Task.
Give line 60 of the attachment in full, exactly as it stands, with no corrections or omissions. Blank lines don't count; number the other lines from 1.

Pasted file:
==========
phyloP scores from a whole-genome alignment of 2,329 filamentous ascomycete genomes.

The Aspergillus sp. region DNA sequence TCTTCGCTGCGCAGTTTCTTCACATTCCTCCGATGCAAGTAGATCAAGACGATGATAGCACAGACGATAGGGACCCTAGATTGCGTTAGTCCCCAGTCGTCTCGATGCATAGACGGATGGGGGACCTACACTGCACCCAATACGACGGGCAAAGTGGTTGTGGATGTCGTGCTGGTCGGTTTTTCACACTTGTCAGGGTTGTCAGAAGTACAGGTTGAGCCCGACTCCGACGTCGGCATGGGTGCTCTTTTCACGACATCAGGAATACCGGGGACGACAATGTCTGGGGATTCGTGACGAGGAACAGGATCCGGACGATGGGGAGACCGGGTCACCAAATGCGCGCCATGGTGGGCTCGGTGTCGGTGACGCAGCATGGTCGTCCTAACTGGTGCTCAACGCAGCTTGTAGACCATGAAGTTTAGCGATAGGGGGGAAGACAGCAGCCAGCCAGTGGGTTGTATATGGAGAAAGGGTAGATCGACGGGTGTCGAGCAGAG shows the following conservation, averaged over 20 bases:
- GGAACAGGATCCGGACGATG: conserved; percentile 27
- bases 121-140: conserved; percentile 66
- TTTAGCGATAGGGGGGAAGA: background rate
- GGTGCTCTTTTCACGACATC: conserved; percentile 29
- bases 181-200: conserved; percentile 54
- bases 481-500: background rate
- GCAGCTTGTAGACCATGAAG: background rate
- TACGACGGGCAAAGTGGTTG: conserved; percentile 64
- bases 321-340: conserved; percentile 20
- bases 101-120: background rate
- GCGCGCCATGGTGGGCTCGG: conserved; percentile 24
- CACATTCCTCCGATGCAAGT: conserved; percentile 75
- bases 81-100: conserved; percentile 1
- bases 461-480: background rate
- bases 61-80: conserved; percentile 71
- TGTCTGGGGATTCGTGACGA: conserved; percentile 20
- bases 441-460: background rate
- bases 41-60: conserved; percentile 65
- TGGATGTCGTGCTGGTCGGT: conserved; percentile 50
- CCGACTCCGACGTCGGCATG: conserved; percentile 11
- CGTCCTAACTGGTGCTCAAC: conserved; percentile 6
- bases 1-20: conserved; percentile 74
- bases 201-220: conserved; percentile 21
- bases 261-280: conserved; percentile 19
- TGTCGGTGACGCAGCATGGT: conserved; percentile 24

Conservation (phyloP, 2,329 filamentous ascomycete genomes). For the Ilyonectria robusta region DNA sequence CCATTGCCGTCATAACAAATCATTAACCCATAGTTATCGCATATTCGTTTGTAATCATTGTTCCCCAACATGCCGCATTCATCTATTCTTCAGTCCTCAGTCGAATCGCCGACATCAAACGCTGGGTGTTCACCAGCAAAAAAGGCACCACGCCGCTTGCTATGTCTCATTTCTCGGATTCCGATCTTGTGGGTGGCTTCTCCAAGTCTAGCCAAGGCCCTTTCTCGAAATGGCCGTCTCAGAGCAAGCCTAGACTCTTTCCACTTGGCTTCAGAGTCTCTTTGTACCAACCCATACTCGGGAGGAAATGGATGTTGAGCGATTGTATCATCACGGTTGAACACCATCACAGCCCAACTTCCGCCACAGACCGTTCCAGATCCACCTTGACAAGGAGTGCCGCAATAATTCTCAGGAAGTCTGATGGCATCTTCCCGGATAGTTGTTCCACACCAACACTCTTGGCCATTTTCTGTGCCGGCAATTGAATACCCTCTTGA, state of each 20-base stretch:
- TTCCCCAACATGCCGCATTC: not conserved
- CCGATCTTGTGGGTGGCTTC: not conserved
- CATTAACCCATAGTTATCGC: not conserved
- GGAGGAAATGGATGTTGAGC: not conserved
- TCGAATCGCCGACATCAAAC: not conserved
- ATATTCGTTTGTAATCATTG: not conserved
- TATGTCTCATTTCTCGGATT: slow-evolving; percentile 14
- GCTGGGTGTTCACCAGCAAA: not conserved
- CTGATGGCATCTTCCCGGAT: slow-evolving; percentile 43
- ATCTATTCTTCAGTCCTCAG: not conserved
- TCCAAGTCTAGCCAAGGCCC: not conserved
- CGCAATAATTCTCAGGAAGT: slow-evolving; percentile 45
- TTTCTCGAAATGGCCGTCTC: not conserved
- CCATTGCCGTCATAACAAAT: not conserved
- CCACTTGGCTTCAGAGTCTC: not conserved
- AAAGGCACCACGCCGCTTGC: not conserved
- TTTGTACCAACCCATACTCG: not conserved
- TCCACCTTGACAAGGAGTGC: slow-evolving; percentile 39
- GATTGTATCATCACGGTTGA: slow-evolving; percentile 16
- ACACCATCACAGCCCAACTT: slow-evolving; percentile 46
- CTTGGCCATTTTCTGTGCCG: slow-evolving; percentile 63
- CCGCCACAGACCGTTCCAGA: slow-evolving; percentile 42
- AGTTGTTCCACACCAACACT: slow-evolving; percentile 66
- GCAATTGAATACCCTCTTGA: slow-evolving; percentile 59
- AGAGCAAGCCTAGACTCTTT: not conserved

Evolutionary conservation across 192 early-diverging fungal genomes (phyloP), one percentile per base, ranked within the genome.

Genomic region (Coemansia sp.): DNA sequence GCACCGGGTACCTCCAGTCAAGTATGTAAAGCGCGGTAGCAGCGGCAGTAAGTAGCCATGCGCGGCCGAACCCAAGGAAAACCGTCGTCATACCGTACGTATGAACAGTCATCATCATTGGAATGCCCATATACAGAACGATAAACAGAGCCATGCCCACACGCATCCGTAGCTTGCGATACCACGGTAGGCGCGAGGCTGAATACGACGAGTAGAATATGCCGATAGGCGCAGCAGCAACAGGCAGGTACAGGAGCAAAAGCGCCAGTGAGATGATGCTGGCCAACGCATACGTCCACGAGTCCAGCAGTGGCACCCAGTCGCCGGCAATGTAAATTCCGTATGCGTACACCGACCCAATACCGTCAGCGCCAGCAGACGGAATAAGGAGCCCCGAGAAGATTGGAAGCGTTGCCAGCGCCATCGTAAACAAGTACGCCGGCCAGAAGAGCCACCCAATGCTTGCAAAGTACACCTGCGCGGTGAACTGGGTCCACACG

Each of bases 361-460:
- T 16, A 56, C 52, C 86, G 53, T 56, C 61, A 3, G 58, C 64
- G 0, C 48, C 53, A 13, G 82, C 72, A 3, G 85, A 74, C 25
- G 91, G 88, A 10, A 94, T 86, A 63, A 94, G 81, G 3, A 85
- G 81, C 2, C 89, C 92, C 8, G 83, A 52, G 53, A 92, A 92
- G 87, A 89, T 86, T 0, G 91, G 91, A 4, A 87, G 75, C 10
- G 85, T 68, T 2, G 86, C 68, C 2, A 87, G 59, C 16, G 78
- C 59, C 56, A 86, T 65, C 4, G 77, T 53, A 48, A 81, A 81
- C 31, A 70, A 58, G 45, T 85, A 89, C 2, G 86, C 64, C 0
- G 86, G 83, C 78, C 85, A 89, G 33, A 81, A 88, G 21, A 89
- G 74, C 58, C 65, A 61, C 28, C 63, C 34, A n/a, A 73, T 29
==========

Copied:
- G 81, C 2, C 89, C 92, C 8, G 83, A 52, G 53, A 92, A 92